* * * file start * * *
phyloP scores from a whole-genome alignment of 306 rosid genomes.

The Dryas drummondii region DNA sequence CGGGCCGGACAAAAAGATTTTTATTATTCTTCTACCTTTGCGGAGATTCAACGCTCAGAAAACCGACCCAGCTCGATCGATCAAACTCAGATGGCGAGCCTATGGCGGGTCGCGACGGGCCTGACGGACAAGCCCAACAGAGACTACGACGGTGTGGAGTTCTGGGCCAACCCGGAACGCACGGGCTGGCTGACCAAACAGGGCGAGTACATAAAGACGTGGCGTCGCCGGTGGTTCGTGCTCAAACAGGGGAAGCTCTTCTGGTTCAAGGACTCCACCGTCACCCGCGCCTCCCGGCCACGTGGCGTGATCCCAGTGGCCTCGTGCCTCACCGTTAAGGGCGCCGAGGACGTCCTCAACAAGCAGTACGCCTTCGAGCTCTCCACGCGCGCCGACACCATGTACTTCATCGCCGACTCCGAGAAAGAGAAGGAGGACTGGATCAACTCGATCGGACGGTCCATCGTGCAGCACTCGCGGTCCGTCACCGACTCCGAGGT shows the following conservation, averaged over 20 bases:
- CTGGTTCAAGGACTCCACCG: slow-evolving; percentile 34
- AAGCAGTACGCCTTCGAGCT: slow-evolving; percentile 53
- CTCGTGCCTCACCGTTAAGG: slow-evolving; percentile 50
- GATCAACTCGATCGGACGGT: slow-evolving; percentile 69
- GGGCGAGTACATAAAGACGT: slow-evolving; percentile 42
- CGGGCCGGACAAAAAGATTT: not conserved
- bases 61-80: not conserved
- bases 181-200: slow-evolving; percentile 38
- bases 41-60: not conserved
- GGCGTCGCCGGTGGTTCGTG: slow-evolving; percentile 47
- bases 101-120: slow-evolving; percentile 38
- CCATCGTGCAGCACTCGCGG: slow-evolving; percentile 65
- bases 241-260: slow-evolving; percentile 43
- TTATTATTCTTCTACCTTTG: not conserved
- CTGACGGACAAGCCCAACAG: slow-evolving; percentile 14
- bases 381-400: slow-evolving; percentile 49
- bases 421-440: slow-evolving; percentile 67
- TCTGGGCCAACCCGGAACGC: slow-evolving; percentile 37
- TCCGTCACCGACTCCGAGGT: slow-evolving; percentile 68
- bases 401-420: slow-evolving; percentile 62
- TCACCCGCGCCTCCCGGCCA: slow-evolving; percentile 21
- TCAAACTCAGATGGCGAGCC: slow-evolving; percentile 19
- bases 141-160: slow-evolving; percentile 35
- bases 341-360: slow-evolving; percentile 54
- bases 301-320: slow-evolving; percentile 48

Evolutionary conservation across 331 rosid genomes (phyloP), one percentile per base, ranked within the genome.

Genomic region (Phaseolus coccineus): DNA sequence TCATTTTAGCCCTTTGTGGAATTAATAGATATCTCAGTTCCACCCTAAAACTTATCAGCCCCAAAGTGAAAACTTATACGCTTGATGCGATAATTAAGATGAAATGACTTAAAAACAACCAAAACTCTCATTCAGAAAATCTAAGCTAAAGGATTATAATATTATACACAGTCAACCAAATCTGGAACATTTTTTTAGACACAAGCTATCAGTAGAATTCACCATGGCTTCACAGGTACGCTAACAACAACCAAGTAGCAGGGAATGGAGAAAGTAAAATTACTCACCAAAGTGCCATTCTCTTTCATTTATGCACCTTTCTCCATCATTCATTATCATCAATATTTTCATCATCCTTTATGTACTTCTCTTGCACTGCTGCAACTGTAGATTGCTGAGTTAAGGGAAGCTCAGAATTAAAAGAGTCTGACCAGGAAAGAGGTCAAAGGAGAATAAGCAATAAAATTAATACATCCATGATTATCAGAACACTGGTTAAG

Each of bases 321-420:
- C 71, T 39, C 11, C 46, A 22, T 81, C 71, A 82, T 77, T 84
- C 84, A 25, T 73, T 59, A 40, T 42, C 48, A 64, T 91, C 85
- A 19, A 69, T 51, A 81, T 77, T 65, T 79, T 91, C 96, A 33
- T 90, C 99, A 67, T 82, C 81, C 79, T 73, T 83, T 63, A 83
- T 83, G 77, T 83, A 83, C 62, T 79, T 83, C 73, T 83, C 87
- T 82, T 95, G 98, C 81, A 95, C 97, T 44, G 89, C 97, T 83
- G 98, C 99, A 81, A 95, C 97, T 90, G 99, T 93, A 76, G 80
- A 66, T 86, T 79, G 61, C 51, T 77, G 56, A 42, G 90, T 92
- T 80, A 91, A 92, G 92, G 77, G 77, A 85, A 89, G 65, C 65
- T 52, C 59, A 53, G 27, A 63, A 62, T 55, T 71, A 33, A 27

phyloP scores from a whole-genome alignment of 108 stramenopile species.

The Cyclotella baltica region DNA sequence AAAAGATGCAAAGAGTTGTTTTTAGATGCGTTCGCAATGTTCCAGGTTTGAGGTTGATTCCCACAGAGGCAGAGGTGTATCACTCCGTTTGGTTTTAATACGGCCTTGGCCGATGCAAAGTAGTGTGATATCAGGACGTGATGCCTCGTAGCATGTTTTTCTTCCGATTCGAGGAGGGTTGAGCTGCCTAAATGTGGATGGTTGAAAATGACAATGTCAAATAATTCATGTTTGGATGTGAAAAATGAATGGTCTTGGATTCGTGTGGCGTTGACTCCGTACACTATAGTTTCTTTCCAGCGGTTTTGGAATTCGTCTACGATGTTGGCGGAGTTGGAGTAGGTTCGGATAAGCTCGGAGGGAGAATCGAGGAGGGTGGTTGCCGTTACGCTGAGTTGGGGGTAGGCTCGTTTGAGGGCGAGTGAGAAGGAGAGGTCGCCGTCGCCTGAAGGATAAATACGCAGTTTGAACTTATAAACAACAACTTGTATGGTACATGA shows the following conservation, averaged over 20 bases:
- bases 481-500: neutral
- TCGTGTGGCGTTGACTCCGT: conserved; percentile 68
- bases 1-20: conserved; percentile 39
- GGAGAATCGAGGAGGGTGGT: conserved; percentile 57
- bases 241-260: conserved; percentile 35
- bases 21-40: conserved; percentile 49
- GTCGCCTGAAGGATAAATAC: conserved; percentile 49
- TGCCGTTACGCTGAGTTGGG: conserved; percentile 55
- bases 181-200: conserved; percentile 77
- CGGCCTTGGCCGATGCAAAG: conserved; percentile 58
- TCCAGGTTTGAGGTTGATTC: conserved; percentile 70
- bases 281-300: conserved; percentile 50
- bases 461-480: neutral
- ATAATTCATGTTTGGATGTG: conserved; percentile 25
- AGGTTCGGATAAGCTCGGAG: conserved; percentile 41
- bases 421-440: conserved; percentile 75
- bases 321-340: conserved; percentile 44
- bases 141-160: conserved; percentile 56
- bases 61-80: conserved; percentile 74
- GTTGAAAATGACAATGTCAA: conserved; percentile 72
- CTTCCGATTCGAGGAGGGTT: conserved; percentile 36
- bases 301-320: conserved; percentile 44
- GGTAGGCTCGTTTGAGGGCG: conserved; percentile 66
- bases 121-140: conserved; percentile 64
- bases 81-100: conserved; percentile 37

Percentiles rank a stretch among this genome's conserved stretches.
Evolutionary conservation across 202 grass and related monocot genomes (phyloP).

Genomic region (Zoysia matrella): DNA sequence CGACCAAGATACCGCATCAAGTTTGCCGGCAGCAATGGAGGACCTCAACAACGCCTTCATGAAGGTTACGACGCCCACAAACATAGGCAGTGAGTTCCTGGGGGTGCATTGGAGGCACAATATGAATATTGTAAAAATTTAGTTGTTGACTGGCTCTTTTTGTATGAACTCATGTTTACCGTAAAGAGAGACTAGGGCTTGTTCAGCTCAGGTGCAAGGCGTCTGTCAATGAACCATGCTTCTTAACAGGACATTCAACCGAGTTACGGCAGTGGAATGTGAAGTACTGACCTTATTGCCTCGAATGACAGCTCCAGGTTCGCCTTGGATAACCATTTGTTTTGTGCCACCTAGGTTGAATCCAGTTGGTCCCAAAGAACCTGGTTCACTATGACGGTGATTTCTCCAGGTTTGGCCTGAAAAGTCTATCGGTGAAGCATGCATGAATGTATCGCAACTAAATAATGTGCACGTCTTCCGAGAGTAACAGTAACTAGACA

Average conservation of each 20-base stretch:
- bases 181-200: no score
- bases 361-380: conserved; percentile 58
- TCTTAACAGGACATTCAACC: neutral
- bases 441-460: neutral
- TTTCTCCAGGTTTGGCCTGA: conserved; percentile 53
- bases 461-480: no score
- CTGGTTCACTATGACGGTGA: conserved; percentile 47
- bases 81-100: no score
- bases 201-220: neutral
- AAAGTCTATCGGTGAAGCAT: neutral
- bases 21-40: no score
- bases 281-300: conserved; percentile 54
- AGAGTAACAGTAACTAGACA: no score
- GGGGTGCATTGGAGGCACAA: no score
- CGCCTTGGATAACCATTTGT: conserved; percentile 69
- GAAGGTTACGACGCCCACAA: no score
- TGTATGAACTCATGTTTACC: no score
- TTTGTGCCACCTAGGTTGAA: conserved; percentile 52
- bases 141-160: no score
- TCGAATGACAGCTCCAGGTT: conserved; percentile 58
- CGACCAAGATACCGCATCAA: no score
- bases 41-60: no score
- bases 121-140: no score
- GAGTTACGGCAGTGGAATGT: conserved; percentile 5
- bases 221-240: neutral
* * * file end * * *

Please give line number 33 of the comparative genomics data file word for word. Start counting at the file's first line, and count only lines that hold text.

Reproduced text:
- A 19, A 69, T 51, A 81, T 77, T 65, T 79, T 91, C 96, A 33